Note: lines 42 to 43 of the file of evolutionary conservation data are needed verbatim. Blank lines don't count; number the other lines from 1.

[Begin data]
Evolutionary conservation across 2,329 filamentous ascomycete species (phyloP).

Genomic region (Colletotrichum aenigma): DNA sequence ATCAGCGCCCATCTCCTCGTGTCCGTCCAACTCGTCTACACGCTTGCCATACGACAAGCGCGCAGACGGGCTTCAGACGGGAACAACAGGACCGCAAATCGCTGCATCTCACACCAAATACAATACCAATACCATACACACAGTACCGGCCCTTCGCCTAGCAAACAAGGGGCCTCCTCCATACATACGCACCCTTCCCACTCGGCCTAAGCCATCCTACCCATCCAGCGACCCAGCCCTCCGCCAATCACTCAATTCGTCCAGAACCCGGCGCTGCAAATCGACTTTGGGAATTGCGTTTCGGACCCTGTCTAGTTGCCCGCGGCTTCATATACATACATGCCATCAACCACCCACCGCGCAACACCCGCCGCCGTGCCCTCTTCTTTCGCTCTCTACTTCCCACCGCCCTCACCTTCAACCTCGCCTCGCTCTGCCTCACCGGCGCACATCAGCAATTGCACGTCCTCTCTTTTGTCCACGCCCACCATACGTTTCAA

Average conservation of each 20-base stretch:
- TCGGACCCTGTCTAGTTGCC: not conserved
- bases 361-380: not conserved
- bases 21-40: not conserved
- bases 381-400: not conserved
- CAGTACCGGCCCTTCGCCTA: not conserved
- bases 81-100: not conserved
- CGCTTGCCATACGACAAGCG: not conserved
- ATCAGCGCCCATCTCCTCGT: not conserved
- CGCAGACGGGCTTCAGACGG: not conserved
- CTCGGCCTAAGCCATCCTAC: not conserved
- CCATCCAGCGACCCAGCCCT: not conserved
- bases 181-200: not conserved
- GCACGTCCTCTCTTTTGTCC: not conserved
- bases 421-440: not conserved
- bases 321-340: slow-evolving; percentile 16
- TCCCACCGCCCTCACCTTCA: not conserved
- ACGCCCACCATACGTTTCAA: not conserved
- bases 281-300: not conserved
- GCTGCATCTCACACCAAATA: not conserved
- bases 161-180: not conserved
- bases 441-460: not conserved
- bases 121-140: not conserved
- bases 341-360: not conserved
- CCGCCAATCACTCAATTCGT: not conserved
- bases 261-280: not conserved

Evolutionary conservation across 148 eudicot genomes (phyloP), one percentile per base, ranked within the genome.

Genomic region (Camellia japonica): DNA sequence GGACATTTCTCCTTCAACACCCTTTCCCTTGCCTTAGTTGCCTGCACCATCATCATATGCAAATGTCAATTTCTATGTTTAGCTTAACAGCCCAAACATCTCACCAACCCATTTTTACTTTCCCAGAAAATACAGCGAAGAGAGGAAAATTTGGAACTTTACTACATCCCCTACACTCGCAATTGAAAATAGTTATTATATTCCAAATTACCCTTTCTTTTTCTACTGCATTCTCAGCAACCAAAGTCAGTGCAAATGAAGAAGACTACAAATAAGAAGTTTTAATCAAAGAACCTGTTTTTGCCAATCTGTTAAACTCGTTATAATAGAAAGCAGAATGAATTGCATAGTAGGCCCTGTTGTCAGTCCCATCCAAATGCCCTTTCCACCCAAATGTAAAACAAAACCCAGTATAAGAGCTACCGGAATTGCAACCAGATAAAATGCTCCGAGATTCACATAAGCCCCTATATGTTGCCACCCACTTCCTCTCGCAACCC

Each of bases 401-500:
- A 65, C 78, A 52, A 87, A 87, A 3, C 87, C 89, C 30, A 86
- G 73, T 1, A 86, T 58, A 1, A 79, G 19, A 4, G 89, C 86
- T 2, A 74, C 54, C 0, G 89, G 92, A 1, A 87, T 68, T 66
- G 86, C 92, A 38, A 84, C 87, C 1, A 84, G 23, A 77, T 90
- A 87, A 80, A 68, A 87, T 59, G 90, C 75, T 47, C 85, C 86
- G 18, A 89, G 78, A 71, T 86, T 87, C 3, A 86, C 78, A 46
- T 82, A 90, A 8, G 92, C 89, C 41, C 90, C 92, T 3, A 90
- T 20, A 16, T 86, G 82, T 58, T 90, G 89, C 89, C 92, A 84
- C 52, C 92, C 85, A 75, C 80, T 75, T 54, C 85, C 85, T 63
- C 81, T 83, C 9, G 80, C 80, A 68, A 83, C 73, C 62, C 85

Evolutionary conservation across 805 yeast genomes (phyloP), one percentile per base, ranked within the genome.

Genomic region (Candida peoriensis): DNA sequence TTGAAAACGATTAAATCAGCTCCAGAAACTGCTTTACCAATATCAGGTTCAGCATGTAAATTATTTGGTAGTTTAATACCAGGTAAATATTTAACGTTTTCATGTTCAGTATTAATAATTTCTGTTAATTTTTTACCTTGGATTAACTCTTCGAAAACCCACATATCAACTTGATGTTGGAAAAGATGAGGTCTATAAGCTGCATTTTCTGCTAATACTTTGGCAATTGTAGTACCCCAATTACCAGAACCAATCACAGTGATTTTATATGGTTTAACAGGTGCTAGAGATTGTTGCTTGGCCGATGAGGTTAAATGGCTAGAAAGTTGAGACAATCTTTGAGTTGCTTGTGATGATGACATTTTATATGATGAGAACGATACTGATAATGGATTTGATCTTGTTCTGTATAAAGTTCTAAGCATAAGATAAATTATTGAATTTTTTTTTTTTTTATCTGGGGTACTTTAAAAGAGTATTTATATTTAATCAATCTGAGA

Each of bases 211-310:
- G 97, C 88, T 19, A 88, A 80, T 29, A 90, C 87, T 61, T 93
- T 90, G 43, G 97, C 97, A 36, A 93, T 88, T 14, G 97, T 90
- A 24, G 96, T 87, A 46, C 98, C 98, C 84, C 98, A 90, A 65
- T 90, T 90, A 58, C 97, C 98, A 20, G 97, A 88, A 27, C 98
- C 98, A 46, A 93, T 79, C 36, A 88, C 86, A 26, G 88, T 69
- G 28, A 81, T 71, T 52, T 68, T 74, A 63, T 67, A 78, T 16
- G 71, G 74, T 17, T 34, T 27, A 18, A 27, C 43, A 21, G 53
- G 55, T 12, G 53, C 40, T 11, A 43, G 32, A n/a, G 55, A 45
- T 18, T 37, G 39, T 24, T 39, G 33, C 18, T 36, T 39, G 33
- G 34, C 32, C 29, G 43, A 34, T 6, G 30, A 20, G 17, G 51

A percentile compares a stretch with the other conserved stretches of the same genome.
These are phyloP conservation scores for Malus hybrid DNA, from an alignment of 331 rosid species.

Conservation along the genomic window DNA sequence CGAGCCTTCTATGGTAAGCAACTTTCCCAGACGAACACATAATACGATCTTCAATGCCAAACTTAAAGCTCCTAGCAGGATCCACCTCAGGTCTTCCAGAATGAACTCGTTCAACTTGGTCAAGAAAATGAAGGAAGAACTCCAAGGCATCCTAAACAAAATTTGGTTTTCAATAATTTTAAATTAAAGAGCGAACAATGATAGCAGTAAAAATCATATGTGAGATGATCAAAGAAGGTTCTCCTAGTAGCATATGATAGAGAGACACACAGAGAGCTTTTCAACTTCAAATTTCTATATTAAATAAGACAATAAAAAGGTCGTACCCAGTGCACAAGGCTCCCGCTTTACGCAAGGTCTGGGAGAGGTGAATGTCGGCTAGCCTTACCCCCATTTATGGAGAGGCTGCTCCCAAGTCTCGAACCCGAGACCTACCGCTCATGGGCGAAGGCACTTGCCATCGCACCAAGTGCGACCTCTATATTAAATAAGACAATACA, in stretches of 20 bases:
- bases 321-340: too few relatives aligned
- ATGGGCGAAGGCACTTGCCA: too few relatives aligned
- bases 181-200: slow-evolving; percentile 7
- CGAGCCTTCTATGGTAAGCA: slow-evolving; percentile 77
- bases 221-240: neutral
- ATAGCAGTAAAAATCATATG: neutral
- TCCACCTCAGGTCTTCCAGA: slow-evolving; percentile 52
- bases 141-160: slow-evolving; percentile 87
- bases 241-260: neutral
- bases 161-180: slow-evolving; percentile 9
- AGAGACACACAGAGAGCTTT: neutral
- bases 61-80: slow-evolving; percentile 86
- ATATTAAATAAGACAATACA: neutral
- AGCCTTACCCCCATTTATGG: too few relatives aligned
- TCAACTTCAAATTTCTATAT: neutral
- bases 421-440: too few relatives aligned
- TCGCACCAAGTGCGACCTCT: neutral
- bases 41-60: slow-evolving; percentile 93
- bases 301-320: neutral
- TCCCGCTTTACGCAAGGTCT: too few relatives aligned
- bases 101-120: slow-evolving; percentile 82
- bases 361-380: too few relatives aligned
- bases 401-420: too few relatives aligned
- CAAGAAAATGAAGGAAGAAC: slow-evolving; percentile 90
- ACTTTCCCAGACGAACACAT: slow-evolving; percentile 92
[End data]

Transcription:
Evolutionary conservation across 805 yeast genomes (phyloP), one percentile per base, ranked within the genome.

Genomic region (Candida peoriensis): DNA sequence TTGAAAACGATTAAATCAGCTCCAGAAACTGCTTTACCAATATCAGGTTCAGCATGTAAATTATTTGGTAGTTTAATACCAGGTAAATATTTAACGTTTTCATGTTCAGTATTAATAATTTCTGTTAATTTTTTACCTTGGATTAACTCTTCGAAAACCCACATATCAACTTGATGTTGGAAAAGATGAGGTCTATAAGCTGCATTTTCTGCTAATACTTTGGCAATTGTAGTACCCCAATTACCAGAACCAATCACAGTGATTTTATATGGTTTAACAGGTGCTAGAGATTGTTGCTTGGCCGATGAGGTTAAATGGCTAGAAAGTTGAGACAATCTTTGAGTTGCTTGTGATGATGACATTTTATATGATGAGAACGATACTGATAATGGATTTGATCTTGTTCTGTATAAAGTTCTAAGCATAAGATAAATTATTGAATTTTTTTTTTTTTTATCTGGGGTACTTTAAAAGAGTATTTATATTTAATCAATCTGAGA